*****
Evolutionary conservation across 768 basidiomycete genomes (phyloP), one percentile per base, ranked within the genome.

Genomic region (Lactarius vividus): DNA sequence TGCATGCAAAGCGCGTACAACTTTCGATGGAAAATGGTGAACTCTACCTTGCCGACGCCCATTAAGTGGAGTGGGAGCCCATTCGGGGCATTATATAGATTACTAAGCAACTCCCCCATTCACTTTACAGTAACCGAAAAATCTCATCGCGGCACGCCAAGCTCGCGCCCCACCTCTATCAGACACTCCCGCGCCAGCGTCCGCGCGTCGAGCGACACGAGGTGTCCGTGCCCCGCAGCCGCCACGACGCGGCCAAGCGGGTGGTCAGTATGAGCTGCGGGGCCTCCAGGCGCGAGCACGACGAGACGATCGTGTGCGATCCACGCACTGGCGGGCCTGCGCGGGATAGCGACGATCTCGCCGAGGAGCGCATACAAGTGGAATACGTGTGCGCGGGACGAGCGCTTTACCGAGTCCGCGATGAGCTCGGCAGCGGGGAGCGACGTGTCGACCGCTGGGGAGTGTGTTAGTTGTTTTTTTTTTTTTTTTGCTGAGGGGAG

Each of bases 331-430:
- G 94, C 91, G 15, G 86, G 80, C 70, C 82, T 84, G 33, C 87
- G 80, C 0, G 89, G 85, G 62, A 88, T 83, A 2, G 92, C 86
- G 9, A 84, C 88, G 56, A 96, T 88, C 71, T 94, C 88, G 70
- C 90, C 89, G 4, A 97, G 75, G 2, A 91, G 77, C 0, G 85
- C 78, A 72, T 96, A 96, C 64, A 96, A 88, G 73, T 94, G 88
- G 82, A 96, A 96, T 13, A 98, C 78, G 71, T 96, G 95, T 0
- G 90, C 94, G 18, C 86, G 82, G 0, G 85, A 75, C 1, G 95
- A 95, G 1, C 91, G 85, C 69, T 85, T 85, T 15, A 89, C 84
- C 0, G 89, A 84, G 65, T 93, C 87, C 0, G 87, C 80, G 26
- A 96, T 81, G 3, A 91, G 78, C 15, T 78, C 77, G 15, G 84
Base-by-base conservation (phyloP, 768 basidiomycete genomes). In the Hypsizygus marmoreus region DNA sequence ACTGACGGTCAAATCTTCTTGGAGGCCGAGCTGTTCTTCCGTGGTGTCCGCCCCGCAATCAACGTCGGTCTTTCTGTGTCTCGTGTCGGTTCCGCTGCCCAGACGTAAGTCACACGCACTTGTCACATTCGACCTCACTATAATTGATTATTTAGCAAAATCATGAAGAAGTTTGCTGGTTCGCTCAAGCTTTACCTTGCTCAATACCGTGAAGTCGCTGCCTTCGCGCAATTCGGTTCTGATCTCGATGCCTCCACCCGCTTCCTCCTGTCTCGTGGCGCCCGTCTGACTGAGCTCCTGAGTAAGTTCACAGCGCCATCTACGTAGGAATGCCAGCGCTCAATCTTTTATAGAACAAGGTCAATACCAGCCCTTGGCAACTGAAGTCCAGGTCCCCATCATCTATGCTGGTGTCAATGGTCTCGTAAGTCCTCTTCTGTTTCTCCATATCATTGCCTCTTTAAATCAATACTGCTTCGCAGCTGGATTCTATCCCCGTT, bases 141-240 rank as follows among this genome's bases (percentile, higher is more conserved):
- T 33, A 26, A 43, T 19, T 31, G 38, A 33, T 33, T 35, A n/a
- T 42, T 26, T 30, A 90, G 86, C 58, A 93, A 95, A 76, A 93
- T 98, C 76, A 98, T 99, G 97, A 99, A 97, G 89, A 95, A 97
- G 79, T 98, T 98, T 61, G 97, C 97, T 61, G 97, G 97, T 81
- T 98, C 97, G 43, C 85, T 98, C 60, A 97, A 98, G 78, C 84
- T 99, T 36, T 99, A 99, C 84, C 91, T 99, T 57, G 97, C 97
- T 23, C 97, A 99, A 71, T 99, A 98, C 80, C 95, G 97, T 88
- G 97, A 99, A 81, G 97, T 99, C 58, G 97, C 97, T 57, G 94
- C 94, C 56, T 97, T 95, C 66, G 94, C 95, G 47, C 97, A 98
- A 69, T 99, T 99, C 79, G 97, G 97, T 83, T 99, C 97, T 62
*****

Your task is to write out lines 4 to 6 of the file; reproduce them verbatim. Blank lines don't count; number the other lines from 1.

- G 94, C 91, G 15, G 86, G 80, C 70, C 82, T 84, G 33, C 87
- G 80, C 0, G 89, G 85, G 62, A 88, T 83, A 2, G 92, C 86
- G 9, A 84, C 88, G 56, A 96, T 88, C 71, T 94, C 88, G 70